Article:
Brockley Common, otherwise known as the "area of lovely trees and wilderness by the station... fenced off with very ugly chicken wire fencing," (copyright: Spincat) is finally set to be transformed in to a public space which we can not only be proud of, but also access properly.
The project to transform the east side of the station on Coulgate Street is known as "Brockley Common Phase 2" - an idea for which the Brockley Cross Action Group (BXAG) has campaigned tirelessly. The vision is to create a new way to access the station and make proper use of Brockley Common - an asset which has been ignored for many years. The wire fence will be replaced by green terracing, which will lead up to a new public space, next to the station.
As we reported last week, funding for the next stage of the project has now been secured and work will move ahead shortly. Although there are several details to be finalised, Rupert King of the BXAG was able to explain more:
"Lewisham Council, in partnership with BXAG, Southern Rail and Network Rail, has secured £110,000 funding for Brockley Common from SELTRANS, a transport body administered by local authorities in South East London.
"The money has to be spent within the current financial year. Therefore works will commence early in the New Year and should be complete by March 2008.
"The money will fund the construction of a new DDA compliant 1:20 ramp [for wheelchair access] and the set of steps at the south end of the site leading up to the ticket office, including the paved space outside the office and the switchback path from the top of the ramp back to the office. This Phase, which we will call 2A, will also include new lighting, hand rails and some seating. The scheme is essentially the same scheme as currently displayed on the BXAG website, though this will need updating to show minor amendments. I can confirm that Council have agreed in principle that high quality paving be used for the ramps and steps in recognition of BXAG's vision for the creation of a landmark public open space. This is good news and something we have pushed for throughout the project's development.
"We also have £28,000 of S106 money [funding secured by the Council from private developers, as a contribution towards local community projects] for the project and at present we are looking at using all available funding to carry out all of the hard landscape works in Phase 2A - i.e. including the performance space and steps at the north end of the site. This makes complete sense in terms of minimising disruption and addressing access issues for subsequent phases of works after Phase 2A is completed. But it is not confirmed and is subject to costs. All agree it would be ideal.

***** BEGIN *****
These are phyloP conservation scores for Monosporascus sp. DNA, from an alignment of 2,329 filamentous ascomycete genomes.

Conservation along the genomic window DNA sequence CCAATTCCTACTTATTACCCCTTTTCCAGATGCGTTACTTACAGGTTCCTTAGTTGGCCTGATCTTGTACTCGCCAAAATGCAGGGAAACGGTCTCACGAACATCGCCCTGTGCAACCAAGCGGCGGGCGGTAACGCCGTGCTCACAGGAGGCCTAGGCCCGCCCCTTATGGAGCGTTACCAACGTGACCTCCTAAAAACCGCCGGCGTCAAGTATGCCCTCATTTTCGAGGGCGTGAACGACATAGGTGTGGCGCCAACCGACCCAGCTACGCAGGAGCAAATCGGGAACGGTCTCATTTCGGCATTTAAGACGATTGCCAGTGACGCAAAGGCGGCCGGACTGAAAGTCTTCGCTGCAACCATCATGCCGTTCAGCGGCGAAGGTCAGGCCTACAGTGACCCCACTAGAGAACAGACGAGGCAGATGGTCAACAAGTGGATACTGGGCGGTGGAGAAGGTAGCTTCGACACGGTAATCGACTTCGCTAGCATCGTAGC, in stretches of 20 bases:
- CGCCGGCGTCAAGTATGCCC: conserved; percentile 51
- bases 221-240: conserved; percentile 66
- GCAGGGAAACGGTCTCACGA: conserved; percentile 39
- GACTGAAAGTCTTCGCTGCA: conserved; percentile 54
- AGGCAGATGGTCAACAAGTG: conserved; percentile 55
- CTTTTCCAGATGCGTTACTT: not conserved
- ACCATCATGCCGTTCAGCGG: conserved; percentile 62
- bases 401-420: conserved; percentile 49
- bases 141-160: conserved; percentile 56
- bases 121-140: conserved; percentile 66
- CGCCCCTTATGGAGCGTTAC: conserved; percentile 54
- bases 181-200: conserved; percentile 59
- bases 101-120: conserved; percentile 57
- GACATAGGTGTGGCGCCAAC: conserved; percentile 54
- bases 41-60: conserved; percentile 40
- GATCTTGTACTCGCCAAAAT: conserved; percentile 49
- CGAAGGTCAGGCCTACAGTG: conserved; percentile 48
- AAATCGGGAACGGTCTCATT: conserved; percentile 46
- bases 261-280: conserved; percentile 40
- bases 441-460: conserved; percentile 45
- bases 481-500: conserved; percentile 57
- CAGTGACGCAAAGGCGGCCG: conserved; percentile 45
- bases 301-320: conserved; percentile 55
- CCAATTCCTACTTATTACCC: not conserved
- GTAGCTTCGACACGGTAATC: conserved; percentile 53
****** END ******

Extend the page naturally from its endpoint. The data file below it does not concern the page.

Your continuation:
"The current funding does not include any soft landscaping, such as planting, or the proposed terracing along Coulgate St. This will be funded separately and would constitute Phase 2B. Phase 2A will open up Brockley Common to the public, but the temporary treatment of the soft landscape areas requires further discussion with the Council. A key consideration will be the safe use of the site, which will contain several banks.
"Although the ramp and steps are mainly about improving access to the station ticket office and footbridge, they are an integral part of the Common and we hope people will make use of the new access to enjoy Brockley Common's wildlife, its views and openness. Seating will be provided. It will be safer, more open and a good place to meet and hang out. But Brockley Common will only become a finished public open space once Phase 2B is funded and completed.
"Of course, we sincerely hope that when Transport for London take over the Ticket Office, they carry out some serious improvements to the building. One thing I do know is that automated ticket barriers are on the agenda, meaning everyone will have to go through the ticket office to access the platforms. This makes the new access improvements - the ramp and steps - even more important and will increase pedestrian traffic through and into Brockley Common."
Thanks to Rupert for providing such a detailed explanation of the status of the project. We think it will make a profound difference to the area and, if money can be secured for the performance space element, it will open up new possibilities for local events.